My generation’s pinball machine
Space Invaders came out in 1978 when I was 9 years old. My first encounter was probably at the local 7-11 (next to Homestead High School in Cupertino, CA) that had Space Wars in addition to Space Invaders. However, a good portion of my initial Space Invaders game play was at Cal Skate – a skating rink in Milpitas, CA. This was the late 70s, Disco was still big, and Cal Skate featured a large disco ball over the rink that spun as everyone skated counterclockwise to the Bee Gees and Abba. I am not sure what captured my imagination most about Space Invaders – the green tint of the aliens descending from above or the cool sound that emanated from the game when I fired a missile at the bad guys. The line to play was long, as folks stacked up quarters and ogled each others high scores. Then there was Sea Wolf which I first encountered on the peanut shell littered floor of The Oasis in Palo Alto, CA (near Stanford University). Despite their excellent hamburgers, I much preferred manning the periscope and destroying the ships crossing the ocean above. Our most frequented pizza parlor was on the corner of Mary and Fremont Avenue in Sunnyvale, CA – that is were I first played Pong as well as another all time favorite: Tank (a two player game were each player had two levers to control the treads of the tank and a fire button. The tanks were then maneuvered through a kind of maze like obstacle in an attempt to shoot the other player). Over at Merlin’s Castle in Saratoga, CA my game of choice was Lunar Lander, a game of finesse and skill. I can’t forget one of the first Chuck E. Cheese Pizza Time Theater place over near the Winchester Mystery House in San Jose (and absolute favorite spot to host a birthday party when you are in the 4th or 5th grade). Nolan Bushnell, the founder of Atari and Chuck E. Cheese, insured that we were able to spend a zillion tokens in the vast array of video games that covered the place. Since that time it has been a never ending quest to replicate the look and feel of Space Invaders (as well as all the other arcade games I fell in love with) on a home device. I had the Atari 2600 which had its version of Space Invaders… pretty weak. Then my Apple ][ came along with pretty nice versions of some games – but it wasn’t the same. Years passed and with the development of the internet and java apps I saw the proliferation of classic games replicated in a web browser – but they always lacked something. If it was Asteroids, the actual asteroids weren’t shaped right or the play area was too small. In Centipede, the worm moved too fast or the colors weren’t right.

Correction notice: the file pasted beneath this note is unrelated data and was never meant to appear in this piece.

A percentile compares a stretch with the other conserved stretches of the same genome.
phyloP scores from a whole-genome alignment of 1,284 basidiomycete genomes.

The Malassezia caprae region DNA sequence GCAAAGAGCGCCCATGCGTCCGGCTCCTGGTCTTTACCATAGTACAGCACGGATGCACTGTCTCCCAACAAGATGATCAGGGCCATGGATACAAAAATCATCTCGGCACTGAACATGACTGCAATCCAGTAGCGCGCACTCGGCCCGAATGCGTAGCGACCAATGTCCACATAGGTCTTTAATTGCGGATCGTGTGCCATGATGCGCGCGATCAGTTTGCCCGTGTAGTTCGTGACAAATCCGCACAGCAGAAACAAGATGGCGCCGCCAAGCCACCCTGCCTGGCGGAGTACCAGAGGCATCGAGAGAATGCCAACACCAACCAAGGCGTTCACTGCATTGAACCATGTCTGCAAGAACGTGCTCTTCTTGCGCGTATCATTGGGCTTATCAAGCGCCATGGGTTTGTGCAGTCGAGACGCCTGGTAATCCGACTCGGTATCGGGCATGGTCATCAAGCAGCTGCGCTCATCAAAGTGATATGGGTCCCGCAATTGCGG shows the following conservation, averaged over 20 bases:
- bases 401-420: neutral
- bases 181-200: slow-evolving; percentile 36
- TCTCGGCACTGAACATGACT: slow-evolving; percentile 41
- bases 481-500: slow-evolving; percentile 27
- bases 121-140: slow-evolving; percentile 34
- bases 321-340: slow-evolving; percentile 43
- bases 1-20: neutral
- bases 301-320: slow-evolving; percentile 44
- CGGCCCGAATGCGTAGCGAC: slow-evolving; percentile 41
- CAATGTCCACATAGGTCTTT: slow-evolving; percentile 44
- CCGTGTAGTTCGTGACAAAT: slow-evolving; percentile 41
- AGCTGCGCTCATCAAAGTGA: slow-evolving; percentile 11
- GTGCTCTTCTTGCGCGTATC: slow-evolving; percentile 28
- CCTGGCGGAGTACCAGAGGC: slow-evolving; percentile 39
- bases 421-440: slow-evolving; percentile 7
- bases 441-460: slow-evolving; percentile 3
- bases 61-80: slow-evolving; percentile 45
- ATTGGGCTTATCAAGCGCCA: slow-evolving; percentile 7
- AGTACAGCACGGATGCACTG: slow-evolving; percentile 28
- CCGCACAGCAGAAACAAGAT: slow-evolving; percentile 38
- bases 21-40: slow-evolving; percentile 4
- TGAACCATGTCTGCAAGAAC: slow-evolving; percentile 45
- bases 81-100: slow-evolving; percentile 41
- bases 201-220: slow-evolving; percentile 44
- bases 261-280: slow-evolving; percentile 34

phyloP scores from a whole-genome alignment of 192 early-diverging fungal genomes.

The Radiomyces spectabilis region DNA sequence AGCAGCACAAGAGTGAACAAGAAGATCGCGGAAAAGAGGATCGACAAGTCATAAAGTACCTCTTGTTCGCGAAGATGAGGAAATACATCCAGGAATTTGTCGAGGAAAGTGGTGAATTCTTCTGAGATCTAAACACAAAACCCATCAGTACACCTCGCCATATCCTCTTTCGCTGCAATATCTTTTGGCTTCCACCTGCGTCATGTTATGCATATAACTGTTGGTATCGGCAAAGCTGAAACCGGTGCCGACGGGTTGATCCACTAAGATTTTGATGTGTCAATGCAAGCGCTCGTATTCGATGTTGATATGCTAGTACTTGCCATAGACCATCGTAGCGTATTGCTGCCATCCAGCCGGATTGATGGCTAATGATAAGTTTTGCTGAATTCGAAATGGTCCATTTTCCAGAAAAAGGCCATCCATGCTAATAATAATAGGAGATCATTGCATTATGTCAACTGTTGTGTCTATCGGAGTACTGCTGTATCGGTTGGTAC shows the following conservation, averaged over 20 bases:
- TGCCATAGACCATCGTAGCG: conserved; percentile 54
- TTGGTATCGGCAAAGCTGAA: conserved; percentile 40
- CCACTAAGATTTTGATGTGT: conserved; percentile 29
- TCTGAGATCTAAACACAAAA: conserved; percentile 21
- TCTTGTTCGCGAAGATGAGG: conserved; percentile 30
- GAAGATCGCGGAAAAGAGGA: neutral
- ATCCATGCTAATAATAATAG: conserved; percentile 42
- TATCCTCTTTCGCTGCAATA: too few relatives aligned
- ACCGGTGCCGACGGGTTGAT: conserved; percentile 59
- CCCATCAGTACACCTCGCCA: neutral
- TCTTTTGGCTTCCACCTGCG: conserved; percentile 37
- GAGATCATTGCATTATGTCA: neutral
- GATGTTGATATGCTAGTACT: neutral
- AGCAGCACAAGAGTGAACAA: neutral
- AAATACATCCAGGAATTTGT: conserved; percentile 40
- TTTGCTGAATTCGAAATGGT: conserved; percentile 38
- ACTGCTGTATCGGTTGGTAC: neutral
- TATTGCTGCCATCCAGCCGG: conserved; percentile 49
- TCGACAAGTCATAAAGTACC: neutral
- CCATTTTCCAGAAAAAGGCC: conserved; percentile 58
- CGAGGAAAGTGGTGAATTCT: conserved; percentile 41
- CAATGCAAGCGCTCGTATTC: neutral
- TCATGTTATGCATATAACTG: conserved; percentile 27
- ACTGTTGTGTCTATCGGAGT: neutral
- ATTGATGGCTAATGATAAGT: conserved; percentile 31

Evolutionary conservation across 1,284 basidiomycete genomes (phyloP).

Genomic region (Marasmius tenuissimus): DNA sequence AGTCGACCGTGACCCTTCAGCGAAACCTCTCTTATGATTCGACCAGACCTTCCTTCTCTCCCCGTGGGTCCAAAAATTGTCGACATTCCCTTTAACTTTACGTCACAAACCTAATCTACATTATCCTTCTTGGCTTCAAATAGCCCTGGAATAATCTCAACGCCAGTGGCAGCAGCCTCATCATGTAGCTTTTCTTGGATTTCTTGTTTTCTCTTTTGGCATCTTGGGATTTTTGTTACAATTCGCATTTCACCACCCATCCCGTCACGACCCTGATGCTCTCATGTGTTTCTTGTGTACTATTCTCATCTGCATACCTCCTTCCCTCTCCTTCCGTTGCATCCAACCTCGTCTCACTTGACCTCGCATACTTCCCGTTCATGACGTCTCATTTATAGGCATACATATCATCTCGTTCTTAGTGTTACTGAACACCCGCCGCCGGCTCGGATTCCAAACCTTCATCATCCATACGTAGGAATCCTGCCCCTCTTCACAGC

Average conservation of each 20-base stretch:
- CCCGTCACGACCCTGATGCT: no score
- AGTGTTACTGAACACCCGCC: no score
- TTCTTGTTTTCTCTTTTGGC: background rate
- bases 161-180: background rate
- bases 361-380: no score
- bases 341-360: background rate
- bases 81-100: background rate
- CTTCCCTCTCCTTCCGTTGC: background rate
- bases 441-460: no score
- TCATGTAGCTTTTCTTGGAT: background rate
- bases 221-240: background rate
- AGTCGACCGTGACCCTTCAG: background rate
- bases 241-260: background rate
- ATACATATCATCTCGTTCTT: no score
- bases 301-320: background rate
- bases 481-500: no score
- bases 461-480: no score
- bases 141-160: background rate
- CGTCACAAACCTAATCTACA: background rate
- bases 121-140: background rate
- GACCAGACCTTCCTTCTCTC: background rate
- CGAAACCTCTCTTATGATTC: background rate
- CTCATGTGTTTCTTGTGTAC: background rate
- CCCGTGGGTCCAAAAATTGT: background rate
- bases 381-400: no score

Then I ran across this device at ThinkGeek.com:
Like manna from heaven, The GP2X Wiz seems to be the perfect solution to my retro gaming fever. This is an amazing piece of hardware that allows the user to load emulators that enable you to play just about any video game that ever was. And you are not playing someone’s attempt at re-coding the game -it is possible to get the original code that was contained in those console machines back at the video arcade. So Space Invaders looks and plays just like it did back at Cal Skate some 30 years ago (only the screen is smaller, I didn’t have to pay a quarter, and there is no distracting reflection from a disco ball). I am not really a “video gamer” and had generally been unaware that it was possible to find these old games and play them on modern hardware but when I ran across the description of the GP2X Wiz on ThinkGeek I was intrigued. Not only can it play the games found in the old video arcades but also those crappy games I used to play on my Atari 2600 (of which I had a million). Also the original Nintendo (i.e. Super Mario Bros), GameBoy, and any other gaming system you can think of. Part of the fun is that the GP2X Wiz comes as just the hardware. In order to get it to play other games, you have to set it up and configure it. Its not difficult, but makes the whole experience a bit more entertaining. Most all of this can be accomplished on the average PC, but the GP2X Wiz brings it all together in an easy to use package.
This devise has brought back some wonderful childhood memories and is a 100% blast to play around with.
Interested in seeing more? I ran across this video on YouTube that gives a good representation of what the GP2X Wiz can do.